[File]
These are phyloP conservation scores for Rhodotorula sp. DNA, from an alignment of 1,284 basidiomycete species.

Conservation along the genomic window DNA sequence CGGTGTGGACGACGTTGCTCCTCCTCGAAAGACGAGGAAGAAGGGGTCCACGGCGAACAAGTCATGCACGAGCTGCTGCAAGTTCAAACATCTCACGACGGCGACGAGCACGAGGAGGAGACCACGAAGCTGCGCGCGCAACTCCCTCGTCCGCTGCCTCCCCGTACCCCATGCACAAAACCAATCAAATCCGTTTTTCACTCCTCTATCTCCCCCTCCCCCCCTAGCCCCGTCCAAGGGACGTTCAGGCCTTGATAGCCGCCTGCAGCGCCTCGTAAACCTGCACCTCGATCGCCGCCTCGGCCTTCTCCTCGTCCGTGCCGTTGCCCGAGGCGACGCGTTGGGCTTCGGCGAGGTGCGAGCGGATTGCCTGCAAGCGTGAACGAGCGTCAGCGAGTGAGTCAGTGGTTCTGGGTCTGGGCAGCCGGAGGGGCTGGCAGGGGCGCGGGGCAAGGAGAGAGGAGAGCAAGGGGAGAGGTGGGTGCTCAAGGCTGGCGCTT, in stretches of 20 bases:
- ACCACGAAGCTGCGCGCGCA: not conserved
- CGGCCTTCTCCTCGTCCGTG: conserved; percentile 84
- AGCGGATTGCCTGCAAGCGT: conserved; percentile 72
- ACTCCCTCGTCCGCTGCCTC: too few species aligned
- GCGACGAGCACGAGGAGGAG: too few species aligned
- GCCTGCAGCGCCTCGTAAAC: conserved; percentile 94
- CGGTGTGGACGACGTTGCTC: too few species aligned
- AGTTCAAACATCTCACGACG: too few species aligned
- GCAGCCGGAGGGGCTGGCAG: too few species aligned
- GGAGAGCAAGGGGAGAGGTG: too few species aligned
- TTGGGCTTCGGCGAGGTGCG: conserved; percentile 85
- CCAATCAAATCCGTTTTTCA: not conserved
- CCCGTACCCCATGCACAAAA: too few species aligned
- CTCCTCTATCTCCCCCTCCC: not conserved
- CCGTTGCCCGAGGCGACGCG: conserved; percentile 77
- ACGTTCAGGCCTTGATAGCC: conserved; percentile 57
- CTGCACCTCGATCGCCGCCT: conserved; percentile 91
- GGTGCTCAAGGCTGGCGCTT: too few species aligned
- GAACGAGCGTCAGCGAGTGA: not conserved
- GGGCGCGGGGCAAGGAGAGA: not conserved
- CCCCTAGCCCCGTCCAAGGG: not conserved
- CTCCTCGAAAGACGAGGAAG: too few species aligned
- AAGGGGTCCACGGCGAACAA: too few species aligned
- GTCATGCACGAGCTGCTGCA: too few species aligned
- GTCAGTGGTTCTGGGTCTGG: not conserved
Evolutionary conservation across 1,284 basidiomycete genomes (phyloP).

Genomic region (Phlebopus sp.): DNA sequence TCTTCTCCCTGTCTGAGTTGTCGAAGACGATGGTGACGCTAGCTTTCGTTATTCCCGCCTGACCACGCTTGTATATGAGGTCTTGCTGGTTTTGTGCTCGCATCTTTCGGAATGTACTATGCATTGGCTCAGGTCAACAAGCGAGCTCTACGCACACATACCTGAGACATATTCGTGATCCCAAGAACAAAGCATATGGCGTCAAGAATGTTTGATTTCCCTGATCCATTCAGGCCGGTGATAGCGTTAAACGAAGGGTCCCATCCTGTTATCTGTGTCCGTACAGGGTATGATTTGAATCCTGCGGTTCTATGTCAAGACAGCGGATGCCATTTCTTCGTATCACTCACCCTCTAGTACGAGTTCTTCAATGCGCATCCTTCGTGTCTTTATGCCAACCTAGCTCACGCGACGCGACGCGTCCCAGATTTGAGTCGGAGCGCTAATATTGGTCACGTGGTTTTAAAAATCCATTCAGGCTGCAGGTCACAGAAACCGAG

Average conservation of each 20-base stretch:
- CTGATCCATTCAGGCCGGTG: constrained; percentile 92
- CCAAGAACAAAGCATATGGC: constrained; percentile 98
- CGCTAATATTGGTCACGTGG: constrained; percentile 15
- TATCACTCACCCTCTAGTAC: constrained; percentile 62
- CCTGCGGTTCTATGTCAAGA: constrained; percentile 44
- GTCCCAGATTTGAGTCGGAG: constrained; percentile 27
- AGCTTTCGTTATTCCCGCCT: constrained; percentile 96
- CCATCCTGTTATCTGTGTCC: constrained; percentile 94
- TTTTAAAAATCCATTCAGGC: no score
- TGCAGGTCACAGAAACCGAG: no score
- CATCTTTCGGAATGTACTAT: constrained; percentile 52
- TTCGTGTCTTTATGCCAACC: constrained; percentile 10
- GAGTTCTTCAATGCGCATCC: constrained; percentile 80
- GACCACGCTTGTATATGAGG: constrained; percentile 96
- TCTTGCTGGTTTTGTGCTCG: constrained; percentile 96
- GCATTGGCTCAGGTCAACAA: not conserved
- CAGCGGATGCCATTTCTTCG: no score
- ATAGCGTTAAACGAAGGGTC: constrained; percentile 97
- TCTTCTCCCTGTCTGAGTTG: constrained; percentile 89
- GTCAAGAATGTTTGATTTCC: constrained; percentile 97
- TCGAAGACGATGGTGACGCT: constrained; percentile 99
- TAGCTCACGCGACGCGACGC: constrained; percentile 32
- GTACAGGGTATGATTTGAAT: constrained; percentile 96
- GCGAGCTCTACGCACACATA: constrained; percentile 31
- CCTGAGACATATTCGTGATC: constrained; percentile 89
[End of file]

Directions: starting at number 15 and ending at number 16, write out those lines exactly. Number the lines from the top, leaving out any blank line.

- CCCGTACCCCATGCACAAAA: too few species aligned
- CTCCTCTATCTCCCCCTCCC: not conserved